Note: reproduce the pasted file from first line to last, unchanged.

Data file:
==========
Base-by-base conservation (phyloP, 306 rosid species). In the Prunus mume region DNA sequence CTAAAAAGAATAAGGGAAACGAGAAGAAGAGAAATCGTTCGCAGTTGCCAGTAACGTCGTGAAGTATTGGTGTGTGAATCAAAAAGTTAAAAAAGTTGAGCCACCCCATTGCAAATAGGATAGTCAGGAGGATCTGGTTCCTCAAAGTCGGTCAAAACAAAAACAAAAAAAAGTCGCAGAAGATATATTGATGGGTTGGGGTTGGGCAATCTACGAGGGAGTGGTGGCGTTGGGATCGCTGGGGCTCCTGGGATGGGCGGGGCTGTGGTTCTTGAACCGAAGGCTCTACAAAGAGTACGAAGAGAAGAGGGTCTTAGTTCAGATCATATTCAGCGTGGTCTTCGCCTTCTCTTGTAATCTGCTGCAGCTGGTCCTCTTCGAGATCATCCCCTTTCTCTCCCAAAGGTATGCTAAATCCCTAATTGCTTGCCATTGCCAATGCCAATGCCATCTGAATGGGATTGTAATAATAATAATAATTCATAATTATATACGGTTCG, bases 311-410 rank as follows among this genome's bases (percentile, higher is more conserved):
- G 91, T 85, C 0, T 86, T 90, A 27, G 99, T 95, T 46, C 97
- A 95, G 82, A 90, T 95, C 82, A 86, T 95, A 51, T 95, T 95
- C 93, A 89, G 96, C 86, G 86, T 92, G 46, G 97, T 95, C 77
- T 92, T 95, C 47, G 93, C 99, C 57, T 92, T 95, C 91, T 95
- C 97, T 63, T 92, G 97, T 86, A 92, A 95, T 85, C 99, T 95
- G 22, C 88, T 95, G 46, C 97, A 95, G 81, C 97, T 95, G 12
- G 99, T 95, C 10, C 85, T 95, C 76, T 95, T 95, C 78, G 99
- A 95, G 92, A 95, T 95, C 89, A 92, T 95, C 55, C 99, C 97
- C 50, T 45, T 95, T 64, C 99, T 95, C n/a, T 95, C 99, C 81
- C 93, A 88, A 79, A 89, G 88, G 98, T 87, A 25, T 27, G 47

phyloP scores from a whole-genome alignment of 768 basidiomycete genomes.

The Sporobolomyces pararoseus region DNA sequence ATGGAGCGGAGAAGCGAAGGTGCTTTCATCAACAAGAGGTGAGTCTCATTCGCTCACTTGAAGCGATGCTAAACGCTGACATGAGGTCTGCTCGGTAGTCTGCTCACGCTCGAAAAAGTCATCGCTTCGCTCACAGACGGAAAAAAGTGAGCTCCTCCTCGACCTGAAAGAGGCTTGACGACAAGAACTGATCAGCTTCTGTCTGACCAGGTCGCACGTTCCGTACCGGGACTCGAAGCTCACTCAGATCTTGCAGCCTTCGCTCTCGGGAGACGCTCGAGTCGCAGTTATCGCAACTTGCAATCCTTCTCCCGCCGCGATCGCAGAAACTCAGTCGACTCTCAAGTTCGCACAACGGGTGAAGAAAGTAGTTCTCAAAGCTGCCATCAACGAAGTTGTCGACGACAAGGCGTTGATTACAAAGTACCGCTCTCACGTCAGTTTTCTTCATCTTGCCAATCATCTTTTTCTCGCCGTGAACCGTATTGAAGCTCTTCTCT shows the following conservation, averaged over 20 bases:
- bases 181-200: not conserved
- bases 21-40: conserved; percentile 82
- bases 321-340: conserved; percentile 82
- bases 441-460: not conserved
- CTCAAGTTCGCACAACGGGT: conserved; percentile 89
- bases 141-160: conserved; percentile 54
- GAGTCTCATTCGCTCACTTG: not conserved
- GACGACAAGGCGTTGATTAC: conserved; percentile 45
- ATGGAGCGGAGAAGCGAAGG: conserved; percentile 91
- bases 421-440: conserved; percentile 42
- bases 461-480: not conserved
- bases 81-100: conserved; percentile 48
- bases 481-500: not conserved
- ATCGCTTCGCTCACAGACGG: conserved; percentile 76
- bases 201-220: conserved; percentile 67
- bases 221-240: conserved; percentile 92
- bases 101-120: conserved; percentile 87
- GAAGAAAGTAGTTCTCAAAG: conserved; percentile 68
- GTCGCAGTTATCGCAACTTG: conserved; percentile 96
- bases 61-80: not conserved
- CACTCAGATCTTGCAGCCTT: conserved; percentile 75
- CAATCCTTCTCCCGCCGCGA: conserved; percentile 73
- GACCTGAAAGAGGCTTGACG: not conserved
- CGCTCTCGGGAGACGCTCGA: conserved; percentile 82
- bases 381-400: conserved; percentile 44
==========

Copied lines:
Base-by-base conservation (phyloP, 306 rosid species). In the Prunus mume region DNA sequence CTAAAAAGAATAAGGGAAACGAGAAGAAGAGAAATCGTTCGCAGTTGCCAGTAACGTCGTGAAGTATTGGTGTGTGAATCAAAAAGTTAAAAAAGTTGAGCCACCCCATTGCAAATAGGATAGTCAGGAGGATCTGGTTCCTCAAAGTCGGTCAAAACAAAAACAAAAAAAAGTCGCAGAAGATATATTGATGGGTTGGGGTTGGGCAATCTACGAGGGAGTGGTGGCGTTGGGATCGCTGGGGCTCCTGGGATGGGCGGGGCTGTGGTTCTTGAACCGAAGGCTCTACAAAGAGTACGAAGAGAAGAGGGTCTTAGTTCAGATCATATTCAGCGTGGTCTTCGCCTTCTCTTGTAATCTGCTGCAGCTGGTCCTCTTCGAGATCATCCCCTTTCTCTCCCAAAGGTATGCTAAATCCCTAATTGCTTGCCATTGCCAATGCCAATGCCATCTGAATGGGATTGTAATAATAATAATAATTCATAATTATATACGGTTCG, bases 311-410 rank as follows among this genome's bases (percentile, higher is more conserved):
- G 91, T 85, C 0, T 86, T 90, A 27, G 99, T 95, T 46, C 97
- A 95, G 82, A 90, T 95, C 82, A 86, T 95, A 51, T 95, T 95
- C 93, A 89, G 96, C 86, G 86, T 92, G 46, G 97, T 95, C 77
- T 92, T 95, C 47, G 93, C 99, C 57, T 92, T 95, C 91, T 95
- C 97, T 63, T 92, G 97, T 86, A 92, A 95, T 85, C 99, T 95
- G 22, C 88, T 95, G 46, C 97, A 95, G 81, C 97, T 95, G 12
- G 99, T 95, C 10, C 85, T 95, C 76, T 95, T 95, C 78, G 99
- A 95, G 92, A 95, T 95, C 89, A 92, T 95, C 55, C 99, C 97
- C 50, T 45, T 95, T 64, C 99, T 95, C n/a, T 95, C 99, C 81
- C 93, A 88, A 79, A 89, G 88, G 98, T 87, A 25, T 27, G 47

phyloP scores from a whole-genome alignment of 768 basidiomycete genomes.

The Sporobolomyces pararoseus region DNA sequence ATGGAGCGGAGAAGCGAAGGTGCTTTCATCAACAAGAGGTGAGTCTCATTCGCTCACTTGAAGCGATGCTAAACGCTGACATGAGGTCTGCTCGGTAGTCTGCTCACGCTCGAAAAAGTCATCGCTTCGCTCACAGACGGAAAAAAGTGAGCTCCTCCTCGACCTGAAAGAGGCTTGACGACAAGAACTGATCAGCTTCTGTCTGACCAGGTCGCACGTTCCGTACCGGGACTCGAAGCTCACTCAGATCTTGCAGCCTTCGCTCTCGGGAGACGCTCGAGTCGCAGTTATCGCAACTTGCAATCCTTCTCCCGCCGCGATCGCAGAAACTCAGTCGACTCTCAAGTTCGCACAACGGGTGAAGAAAGTAGTTCTCAAAGCTGCCATCAACGAAGTTGTCGACGACAAGGCGTTGATTACAAAGTACCGCTCTCACGTCAGTTTTCTTCATCTTGCCAATCATCTTTTTCTCGCCGTGAACCGTATTGAAGCTCTTCTCT shows the following conservation, averaged over 20 bases:
- bases 181-200: not conserved
- bases 21-40: conserved; percentile 82
- bases 321-340: conserved; percentile 82
- bases 441-460: not conserved
- CTCAAGTTCGCACAACGGGT: conserved; percentile 89
- bases 141-160: conserved; percentile 54
- GAGTCTCATTCGCTCACTTG: not conserved
- GACGACAAGGCGTTGATTAC: conserved; percentile 45
- ATGGAGCGGAGAAGCGAAGG: conserved; percentile 91
- bases 421-440: conserved; percentile 42
- bases 461-480: not conserved
- bases 81-100: conserved; percentile 48
- bases 481-500: not conserved
- ATCGCTTCGCTCACAGACGG: conserved; percentile 76
- bases 201-220: conserved; percentile 67
- bases 221-240: conserved; percentile 92
- bases 101-120: conserved; percentile 87
- GAAGAAAGTAGTTCTCAAAG: conserved; percentile 68
- GTCGCAGTTATCGCAACTTG: conserved; percentile 96
- bases 61-80: not conserved
- CACTCAGATCTTGCAGCCTT: conserved; percentile 75
- CAATCCTTCTCCCGCCGCGA: conserved; percentile 73
- GACCTGAAAGAGGCTTGACG: not conserved
- CGCTCTCGGGAGACGCTCGA: conserved; percentile 82
- bases 381-400: conserved; percentile 44